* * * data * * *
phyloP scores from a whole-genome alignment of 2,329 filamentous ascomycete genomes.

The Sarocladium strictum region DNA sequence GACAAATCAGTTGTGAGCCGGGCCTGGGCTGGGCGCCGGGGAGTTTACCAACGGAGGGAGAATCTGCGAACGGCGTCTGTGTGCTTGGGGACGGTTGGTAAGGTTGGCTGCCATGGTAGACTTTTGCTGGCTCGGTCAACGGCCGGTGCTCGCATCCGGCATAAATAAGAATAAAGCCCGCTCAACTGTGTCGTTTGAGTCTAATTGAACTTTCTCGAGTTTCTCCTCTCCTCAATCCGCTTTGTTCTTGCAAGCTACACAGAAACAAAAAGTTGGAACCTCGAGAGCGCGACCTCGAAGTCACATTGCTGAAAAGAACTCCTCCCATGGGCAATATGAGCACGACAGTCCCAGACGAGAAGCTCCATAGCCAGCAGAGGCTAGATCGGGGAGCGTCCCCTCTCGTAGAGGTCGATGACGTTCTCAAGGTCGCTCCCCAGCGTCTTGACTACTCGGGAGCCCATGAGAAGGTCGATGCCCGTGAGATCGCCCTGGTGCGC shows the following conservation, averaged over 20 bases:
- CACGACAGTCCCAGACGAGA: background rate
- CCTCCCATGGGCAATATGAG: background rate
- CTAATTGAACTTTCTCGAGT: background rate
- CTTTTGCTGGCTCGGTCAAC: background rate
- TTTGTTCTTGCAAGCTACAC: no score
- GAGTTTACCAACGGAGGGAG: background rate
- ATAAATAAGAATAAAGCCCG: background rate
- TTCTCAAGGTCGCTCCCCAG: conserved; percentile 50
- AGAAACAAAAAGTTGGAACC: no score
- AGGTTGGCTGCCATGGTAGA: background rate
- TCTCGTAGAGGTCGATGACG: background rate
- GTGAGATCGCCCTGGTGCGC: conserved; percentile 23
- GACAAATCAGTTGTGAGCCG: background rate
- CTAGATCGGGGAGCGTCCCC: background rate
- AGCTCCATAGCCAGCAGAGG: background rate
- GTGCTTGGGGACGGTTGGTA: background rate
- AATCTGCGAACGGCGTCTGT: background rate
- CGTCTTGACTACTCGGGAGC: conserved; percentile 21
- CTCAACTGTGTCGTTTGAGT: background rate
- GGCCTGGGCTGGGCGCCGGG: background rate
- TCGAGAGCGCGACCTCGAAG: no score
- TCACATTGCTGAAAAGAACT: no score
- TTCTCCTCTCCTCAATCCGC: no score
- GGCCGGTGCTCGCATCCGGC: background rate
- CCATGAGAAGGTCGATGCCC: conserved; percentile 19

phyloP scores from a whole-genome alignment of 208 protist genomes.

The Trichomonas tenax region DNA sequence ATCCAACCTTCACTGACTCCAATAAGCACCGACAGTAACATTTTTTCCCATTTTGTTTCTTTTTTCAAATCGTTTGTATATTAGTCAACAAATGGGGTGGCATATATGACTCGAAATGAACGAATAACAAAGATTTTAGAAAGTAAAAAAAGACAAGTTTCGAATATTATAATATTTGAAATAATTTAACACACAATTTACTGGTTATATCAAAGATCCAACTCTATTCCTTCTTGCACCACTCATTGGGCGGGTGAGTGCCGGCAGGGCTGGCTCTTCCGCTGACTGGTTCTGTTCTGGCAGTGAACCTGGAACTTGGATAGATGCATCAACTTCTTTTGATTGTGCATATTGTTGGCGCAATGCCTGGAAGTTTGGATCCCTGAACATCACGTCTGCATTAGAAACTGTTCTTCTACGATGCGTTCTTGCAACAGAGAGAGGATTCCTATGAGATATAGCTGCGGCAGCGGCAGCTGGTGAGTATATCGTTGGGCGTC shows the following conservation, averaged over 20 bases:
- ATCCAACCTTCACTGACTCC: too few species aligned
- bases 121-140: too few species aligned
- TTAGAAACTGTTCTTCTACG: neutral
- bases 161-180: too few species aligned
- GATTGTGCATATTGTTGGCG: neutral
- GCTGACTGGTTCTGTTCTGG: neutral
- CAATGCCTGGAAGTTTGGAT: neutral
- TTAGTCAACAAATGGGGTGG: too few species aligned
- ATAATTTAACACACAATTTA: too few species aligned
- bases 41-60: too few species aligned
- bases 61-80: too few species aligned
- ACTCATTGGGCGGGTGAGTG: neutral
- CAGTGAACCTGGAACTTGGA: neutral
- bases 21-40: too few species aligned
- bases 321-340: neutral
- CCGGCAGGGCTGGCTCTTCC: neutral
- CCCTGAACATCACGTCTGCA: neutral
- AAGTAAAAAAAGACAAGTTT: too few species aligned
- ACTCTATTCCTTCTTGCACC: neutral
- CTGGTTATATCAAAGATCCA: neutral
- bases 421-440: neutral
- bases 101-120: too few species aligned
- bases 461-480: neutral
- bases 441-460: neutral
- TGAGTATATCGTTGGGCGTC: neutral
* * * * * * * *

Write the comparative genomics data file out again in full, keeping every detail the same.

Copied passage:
phyloP scores from a whole-genome alignment of 2,329 filamentous ascomycete genomes.

The Sarocladium strictum region DNA sequence GACAAATCAGTTGTGAGCCGGGCCTGGGCTGGGCGCCGGGGAGTTTACCAACGGAGGGAGAATCTGCGAACGGCGTCTGTGTGCTTGGGGACGGTTGGTAAGGTTGGCTGCCATGGTAGACTTTTGCTGGCTCGGTCAACGGCCGGTGCTCGCATCCGGCATAAATAAGAATAAAGCCCGCTCAACTGTGTCGTTTGAGTCTAATTGAACTTTCTCGAGTTTCTCCTCTCCTCAATCCGCTTTGTTCTTGCAAGCTACACAGAAACAAAAAGTTGGAACCTCGAGAGCGCGACCTCGAAGTCACATTGCTGAAAAGAACTCCTCCCATGGGCAATATGAGCACGACAGTCCCAGACGAGAAGCTCCATAGCCAGCAGAGGCTAGATCGGGGAGCGTCCCCTCTCGTAGAGGTCGATGACGTTCTCAAGGTCGCTCCCCAGCGTCTTGACTACTCGGGAGCCCATGAGAAGGTCGATGCCCGTGAGATCGCCCTGGTGCGC shows the following conservation, averaged over 20 bases:
- CACGACAGTCCCAGACGAGA: background rate
- CCTCCCATGGGCAATATGAG: background rate
- CTAATTGAACTTTCTCGAGT: background rate
- CTTTTGCTGGCTCGGTCAAC: background rate
- TTTGTTCTTGCAAGCTACAC: no score
- GAGTTTACCAACGGAGGGAG: background rate
- ATAAATAAGAATAAAGCCCG: background rate
- TTCTCAAGGTCGCTCCCCAG: conserved; percentile 50
- AGAAACAAAAAGTTGGAACC: no score
- AGGTTGGCTGCCATGGTAGA: background rate
- TCTCGTAGAGGTCGATGACG: background rate
- GTGAGATCGCCCTGGTGCGC: conserved; percentile 23
- GACAAATCAGTTGTGAGCCG: background rate
- CTAGATCGGGGAGCGTCCCC: background rate
- AGCTCCATAGCCAGCAGAGG: background rate
- GTGCTTGGGGACGGTTGGTA: background rate
- AATCTGCGAACGGCGTCTGT: background rate
- CGTCTTGACTACTCGGGAGC: conserved; percentile 21
- CTCAACTGTGTCGTTTGAGT: background rate
- GGCCTGGGCTGGGCGCCGGG: background rate
- TCGAGAGCGCGACCTCGAAG: no score
- TCACATTGCTGAAAAGAACT: no score
- TTCTCCTCTCCTCAATCCGC: no score
- GGCCGGTGCTCGCATCCGGC: background rate
- CCATGAGAAGGTCGATGCCC: conserved; percentile 19

phyloP scores from a whole-genome alignment of 208 protist genomes.

The Trichomonas tenax region DNA sequence ATCCAACCTTCACTGACTCCAATAAGCACCGACAGTAACATTTTTTCCCATTTTGTTTCTTTTTTCAAATCGTTTGTATATTAGTCAACAAATGGGGTGGCATATATGACTCGAAATGAACGAATAACAAAGATTTTAGAAAGTAAAAAAAGACAAGTTTCGAATATTATAATATTTGAAATAATTTAACACACAATTTACTGGTTATATCAAAGATCCAACTCTATTCCTTCTTGCACCACTCATTGGGCGGGTGAGTGCCGGCAGGGCTGGCTCTTCCGCTGACTGGTTCTGTTCTGGCAGTGAACCTGGAACTTGGATAGATGCATCAACTTCTTTTGATTGTGCATATTGTTGGCGCAATGCCTGGAAGTTTGGATCCCTGAACATCACGTCTGCATTAGAAACTGTTCTTCTACGATGCGTTCTTGCAACAGAGAGAGGATTCCTATGAGATATAGCTGCGGCAGCGGCAGCTGGTGAGTATATCGTTGGGCGTC shows the following conservation, averaged over 20 bases:
- ATCCAACCTTCACTGACTCC: too few species aligned
- bases 121-140: too few species aligned
- TTAGAAACTGTTCTTCTACG: neutral
- bases 161-180: too few species aligned
- GATTGTGCATATTGTTGGCG: neutral
- GCTGACTGGTTCTGTTCTGG: neutral
- CAATGCCTGGAAGTTTGGAT: neutral
- TTAGTCAACAAATGGGGTGG: too few species aligned
- ATAATTTAACACACAATTTA: too few species aligned
- bases 41-60: too few species aligned
- bases 61-80: too few species aligned
- ACTCATTGGGCGGGTGAGTG: neutral
- CAGTGAACCTGGAACTTGGA: neutral
- bases 21-40: too few species aligned
- bases 321-340: neutral
- CCGGCAGGGCTGGCTCTTCC: neutral
- CCCTGAACATCACGTCTGCA: neutral
- AAGTAAAAAAAGACAAGTTT: too few species aligned
- ACTCTATTCCTTCTTGCACC: neutral
- CTGGTTATATCAAAGATCCA: neutral
- bases 421-440: neutral
- bases 101-120: too few species aligned
- bases 461-480: neutral
- bases 441-460: neutral
- TGAGTATATCGTTGGGCGTC: neutral